Warren County Local History by Dallas Bogan
|Dallas Bogan on 17 August 2004|
|original article by Dallas Bogan|
|Return to Index to see a list of other articles by Dallas Bogan|
Allow us this week to take a short trip to visit our neighbor to the North,
Greene County. In our midst lies the most historic town in the state of Ohio.
About three miles north of Xenia, on U.S. 68, lies Oldtown, long before called
Old Chillicothe. Many years before the Boston Tea Party, long before Washington's
great army defeated the English, this grand town existed in a peaceful fashion.
It was 215 years ago that Daniel Boone first became acquainted with the Shawnee Indians of Old Chillicothe. Boone recorded his historic experiences while sitting in his crude log cabin in Harrodsburg, Kentucky:
"January 1, 1778, I went with 20 men to the blue lick on the Licking river to make salt for the different garrisons. On February 7 I was hunting by myself to procure meat for the company and I met a party of 102 Indians and two Frenchmen marching against Boonesboro. They pursued and took me and that day I capitulated for my men, knowing they could not escape. They were 27 in number, three having gone with salt. The Indians used us generously. They carried us to Old Chillicothe, on the Little Miami river.
"On the 18th of February we arrived there after an uncomfortable journey in very severe weather. On the 10th of March I and 10 of my men were taken on to Detroit. On the 30th we arrived there and were treated by Gov. Hamilton, the British commander of the post, with great humanity. The Indians had such a fondness for me that they refused 100 pounds sterling if they would leave me with the others that he might send me home on my parole. Several English gentlemen there, sensible of my life and touched with sympathy, generously offered to supply my wants, which declined with many thanks, adding that I never expected it would be in my power to repay such generosity. The Indians left my men in captivity at Detroit, and on April 10, after a long and fatiguing march, they brought me back to Old Chillicothe."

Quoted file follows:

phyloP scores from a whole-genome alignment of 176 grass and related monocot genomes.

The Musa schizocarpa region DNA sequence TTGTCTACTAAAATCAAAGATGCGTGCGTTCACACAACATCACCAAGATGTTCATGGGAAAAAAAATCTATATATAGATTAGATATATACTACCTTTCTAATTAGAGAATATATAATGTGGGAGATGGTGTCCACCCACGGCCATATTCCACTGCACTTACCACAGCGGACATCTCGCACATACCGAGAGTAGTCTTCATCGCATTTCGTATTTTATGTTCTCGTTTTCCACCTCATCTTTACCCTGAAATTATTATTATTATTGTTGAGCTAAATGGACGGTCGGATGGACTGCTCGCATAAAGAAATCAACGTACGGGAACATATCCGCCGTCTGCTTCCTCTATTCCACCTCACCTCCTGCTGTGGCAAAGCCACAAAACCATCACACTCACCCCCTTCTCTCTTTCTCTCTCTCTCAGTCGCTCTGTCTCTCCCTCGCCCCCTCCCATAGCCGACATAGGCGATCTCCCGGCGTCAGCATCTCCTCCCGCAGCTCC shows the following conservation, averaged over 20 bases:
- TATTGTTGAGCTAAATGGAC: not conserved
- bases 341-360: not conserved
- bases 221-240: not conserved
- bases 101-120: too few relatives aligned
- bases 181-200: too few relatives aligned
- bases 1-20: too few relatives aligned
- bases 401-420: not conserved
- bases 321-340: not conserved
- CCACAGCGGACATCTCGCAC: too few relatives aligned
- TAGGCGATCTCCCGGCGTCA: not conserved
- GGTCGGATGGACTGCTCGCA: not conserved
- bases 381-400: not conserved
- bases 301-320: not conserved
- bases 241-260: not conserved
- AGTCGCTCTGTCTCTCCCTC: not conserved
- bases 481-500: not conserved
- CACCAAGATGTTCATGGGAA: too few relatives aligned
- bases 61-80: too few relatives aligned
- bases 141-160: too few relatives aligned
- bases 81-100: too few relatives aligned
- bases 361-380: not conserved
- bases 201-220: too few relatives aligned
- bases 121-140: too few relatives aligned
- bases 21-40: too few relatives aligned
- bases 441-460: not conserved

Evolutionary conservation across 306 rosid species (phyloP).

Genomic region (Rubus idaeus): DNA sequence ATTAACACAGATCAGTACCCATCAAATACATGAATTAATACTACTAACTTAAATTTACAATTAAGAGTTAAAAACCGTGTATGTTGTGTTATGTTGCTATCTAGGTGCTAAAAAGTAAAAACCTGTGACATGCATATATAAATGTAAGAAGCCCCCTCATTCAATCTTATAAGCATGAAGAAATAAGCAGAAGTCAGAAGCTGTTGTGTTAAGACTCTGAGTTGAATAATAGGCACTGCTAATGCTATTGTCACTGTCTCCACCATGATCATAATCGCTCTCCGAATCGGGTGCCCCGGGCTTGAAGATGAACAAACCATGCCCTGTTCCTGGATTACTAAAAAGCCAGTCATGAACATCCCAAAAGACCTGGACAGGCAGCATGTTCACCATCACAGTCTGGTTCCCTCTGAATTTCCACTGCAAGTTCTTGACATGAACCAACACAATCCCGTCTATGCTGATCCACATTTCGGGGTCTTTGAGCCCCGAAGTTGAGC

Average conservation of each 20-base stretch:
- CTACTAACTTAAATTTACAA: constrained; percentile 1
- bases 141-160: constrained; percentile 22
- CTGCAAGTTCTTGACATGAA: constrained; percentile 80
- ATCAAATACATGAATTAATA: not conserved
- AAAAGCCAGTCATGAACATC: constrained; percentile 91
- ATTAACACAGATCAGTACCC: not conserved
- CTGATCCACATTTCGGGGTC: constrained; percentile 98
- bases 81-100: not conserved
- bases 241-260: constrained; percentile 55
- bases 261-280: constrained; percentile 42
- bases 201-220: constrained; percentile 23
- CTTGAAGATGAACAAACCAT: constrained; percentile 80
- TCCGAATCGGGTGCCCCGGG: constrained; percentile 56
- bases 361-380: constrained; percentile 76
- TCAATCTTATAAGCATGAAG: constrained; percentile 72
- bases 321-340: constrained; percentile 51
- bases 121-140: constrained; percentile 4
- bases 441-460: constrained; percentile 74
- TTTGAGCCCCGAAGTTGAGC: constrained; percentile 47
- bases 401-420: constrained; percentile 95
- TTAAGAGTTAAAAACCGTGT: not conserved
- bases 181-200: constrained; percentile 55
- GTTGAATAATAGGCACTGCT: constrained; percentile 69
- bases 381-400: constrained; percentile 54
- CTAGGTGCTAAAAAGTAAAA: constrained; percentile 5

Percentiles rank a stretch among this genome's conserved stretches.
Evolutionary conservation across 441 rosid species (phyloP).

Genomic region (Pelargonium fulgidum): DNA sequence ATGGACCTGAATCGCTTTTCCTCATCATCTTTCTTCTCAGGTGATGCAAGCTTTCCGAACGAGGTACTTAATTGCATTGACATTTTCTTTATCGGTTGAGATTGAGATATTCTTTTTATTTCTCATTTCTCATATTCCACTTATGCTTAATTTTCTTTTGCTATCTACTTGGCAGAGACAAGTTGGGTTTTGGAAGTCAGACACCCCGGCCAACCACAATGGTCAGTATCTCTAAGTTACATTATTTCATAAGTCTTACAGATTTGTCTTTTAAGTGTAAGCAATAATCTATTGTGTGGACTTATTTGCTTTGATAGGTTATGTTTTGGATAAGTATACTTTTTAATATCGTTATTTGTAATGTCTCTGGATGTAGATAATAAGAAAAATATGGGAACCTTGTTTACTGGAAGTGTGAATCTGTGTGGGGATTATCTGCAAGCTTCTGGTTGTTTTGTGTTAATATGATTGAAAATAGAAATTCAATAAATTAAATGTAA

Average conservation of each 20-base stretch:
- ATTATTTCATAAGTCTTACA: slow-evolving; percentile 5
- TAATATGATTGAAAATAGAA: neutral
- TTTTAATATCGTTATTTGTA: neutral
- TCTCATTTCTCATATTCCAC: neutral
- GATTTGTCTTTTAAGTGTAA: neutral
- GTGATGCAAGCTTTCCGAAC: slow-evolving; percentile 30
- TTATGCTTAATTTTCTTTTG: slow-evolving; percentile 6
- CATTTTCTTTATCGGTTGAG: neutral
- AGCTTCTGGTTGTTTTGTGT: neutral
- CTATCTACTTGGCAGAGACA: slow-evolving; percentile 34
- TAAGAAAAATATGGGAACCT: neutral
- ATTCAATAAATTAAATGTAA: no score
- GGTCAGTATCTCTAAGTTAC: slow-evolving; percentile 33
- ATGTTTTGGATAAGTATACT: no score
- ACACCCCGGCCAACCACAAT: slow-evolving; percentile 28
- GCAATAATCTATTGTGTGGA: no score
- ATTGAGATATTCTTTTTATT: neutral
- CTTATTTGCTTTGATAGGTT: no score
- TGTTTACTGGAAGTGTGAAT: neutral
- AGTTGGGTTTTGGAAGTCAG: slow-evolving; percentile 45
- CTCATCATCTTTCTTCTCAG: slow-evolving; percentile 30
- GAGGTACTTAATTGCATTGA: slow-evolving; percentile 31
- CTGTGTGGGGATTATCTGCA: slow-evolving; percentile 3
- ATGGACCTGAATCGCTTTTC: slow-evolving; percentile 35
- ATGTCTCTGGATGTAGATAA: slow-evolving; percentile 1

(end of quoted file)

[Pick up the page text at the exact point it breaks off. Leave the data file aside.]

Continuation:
Oldtown is dotted with just a few dwellings and is easily passed by. However, if one were to park their vehicle and walk this historic ground, a vision of long ago would begin to grasp their inner being.
Possibly the greatest event in the history of Old Chillicothe was that Tecumseh was born within a few rods of the town. This occasion itself is a distinction of sufficient historical interest.
On the street of Old Town the greatest Red warrior of the time sat around the council fires and planned his many campaigns against the white man. Years before the birth of Tecumseh the village was considered of great importance.
Tecumseh was not the only notable personality to grace the land of the Shawnee. Others included Gen. Josiah Harmar, Col. John Bowman, Simon Kenton, George Rogers Clark, Simon Girty, General St. Clair and numerous others.
The village consisted of one main street, then as now, and approximately one-fourth of a mile in length. No regularity was used in the positioning of the huts and tepees. Most of the huts were located in the vicinity of the old school house.
The common Indians had their huts along the bank of the stream. The council house was a long, narrow building, roughly made, and scarcely waterproof. In the shelter of this committee house plans were possibly made to a degree that made every white man shudder for a circle of two hundred miles.
The old council house served in many capacities, but, Simon Girty and the Scotch renegade, Dixon, came on the scene, and volunteered to aid Chief Blackfish, then in command of the village, to construct a more permanent structure. This new building stood in Oldtown until as late as 1840.
The Shawnees caused the white man more trouble than any other tribes in the vicinity. Their initial village was located at Chillicothe on the Scioto River. Second in importance was the village at Old Town. There was a constant communication between the two villages. The Shawnees being excellent walkers and runners allowed the 70 miles distant to be common ground.
The Shawnees were constantly in contact with the other Indian tribes, the Miamis, the Wyandottes and the Delawares, these latter settlements being farther to the north and west.
When the alarm sounded for war, their primitive methods of communication reached out and the neighboring tribes immediately answered a response.
There is much more to write about Old Chillicothe, but if one were to visit and keep in perspective the history of this area, a more common knowledge would become visible.
There are no less than eight markers in the proximity. The most prestigious marker is located in the Oldtown Reserve, which is situated on the east (right) side of U.S. 68 just north of Xenia. It marks the birthplace of Tecumseh, the great Shawnee Chief.
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This page created 17 August 2004 and last updated
28 September, 2008
© 2004 Arne H Trelvik All rights reserved